Global Distribution of Cyclones


Quick Summary 

What are cyclones?

Cyclones are extreme versions of depressions. The pressure is so low that dangers caused by this weather system are deadly compared to a depression. Cyclones have other names e.g. the are called ‘hurricanes’ in the West, ‘Typhoons‘  in oriental Asia and ‘Willy willy’ in Oceania.

Why do they occur?

If we are looking at hurricanes in America then they tend to start off in places like the sub-Saharan African continent. Geographers  are not sure the exact cause but small disturbances in atmosphere over land and start of a low pressure system of thunderstorms. As this weather system travels west over the warm pacific ocean it gains energy and all the thunderstorms start swirling around the eye – the area with the lowest pressure. As this system moves on land it releases its energy through precipitation and strong winds up to crazy speeds like 176mph and even higher. However, it doesn’t last too long as it looses its energy on land as there is no warm water from the ocean evaporating.

What conditions are required for them to take place?

  1. Warm tropical oceans where sea temperatures are at least 27 degrees 
  2. Oceans where the depth is at least 60m.
  3. Late summer and early autumn where sea temperatures are at their highest
  4. The area of the trade wind belt between latitudes 5 degrees and 20 degrees on either side of the equator
  5. Wind speeds need to be constant between ground level and 12km above ground level.

How are they measured?

The Saffir-Simpson scale is used to measure hurricanes. It gives each hurricane a rating between 1 and 5. It basis the rating according to the wind speed, storm surge and damage. The rating each hurricane is given is called ‘category’. Hurricane Katrina was so intense that it had a rating of category 5 on this scale. Below I have put the rating table:


Sustained winds (mph)

Storm surge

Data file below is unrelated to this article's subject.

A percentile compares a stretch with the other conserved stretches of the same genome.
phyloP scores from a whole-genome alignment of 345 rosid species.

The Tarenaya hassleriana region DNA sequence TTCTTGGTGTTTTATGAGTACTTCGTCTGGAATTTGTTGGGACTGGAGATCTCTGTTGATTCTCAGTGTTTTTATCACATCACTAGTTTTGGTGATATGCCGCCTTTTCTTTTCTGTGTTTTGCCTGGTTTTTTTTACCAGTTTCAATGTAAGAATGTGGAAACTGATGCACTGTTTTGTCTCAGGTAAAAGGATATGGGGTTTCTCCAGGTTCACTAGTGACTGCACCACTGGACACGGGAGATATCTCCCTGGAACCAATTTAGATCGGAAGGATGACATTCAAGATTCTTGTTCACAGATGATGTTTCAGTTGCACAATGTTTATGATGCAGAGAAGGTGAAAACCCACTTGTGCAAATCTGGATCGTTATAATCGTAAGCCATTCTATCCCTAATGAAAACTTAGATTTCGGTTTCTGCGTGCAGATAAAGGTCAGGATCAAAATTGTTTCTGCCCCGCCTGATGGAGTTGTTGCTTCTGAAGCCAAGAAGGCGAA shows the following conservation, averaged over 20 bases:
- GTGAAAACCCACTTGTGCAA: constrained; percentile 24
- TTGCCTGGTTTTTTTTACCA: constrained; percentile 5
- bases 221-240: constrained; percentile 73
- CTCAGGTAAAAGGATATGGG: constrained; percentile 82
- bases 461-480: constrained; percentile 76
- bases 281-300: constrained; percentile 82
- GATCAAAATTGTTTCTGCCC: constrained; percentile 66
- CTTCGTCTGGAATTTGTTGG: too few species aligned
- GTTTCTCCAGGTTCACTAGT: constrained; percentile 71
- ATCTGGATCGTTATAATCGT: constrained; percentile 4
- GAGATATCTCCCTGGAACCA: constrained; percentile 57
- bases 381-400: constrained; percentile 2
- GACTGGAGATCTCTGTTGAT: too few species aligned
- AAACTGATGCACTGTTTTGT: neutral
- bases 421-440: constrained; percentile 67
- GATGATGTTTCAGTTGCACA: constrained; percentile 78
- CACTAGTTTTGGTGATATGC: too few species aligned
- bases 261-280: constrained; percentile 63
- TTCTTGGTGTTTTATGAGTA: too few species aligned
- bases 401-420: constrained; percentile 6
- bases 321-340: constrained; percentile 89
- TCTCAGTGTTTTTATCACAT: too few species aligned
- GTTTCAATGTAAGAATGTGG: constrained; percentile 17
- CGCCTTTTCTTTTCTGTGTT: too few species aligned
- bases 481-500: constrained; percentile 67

4-5 feet




6-8 feet




9-12 feet




13-18 feet




>18 feet


Where do they happen – the global distribution?

So it is quite clear the global distribution is limited because of the large criteria required for hurricanes to form. Hurricanes occur in equatorial areas in the latitudes of 5 degrees to 20 degrees to either side of the equator. This includes regions such as the Gulf of Mexico, the Bay of Bengal and the Indian Ocean. Any coastal area in this latitude which is surround by warm water is at risk of experiences cyclones.

When do they occur most often?

They occur in the months of late summer and early autumn. This usually in the months of July to November in the Northern Hemisphere and December to May in the Southern Hemisphere.

Can a depression be classed as an extreme weather event?

Describe how the depression shown on this chart might produce extreme weather hazards.
What is an extreme weather event?
It is severe or unusual weather conditions e.g. hurricanes which cause severe impacts on the environment, people and economy.
What are the weather conditions shown in this map?

Firstly there is a depression. The pressure is below 1000mb (low pressure) and winds are blowing in an anti-clockwise direction. There is also quite a small gap between isobars showing winds are strong which fits in the model of a depression. There will be a large cloud cover as a depression is when warm air meets could air and this causes the warm air to cool resulting in precipitation. The depression has built up through cold and wet conditions in the Arctic Ocean. The Polar Maritime air mass is the main one associated with this weather system.
There is also a cold front passing through South East of England. Traditionally, in low pressure conditions we see occluded fronts forming on the actual land but even if it is close there will still be torrential rain on land. In this front the cold air advances and force the warm air to rise sharply. The result of a cold front is a rapid period of torrential rain.
So what are the risks with this condition?
    1. Firstly, temperatures can become extremely low bringing many health risks like hypothermia especially to children and the elderly.
    2. Torrential rainfall can lead to river flooding which especially with cold fronts lead to flash floods. The can cause many adverse effects  for example the Boscastle 2004 flash floods caused injuries, £2 million damage to buildings and roads and coastal pollution as debris and fuel from cars flowed out into the sea.
    3. In extreme situations could lead to a snowstorm or blizzard which as we saw in February 2009 causes disruptions and deaths.
    4. It could lead to high waves and surge may be destructive to the coast.
    5. In the case of flooding if sewage systems failed then they would be a risk of cholera and other disasters.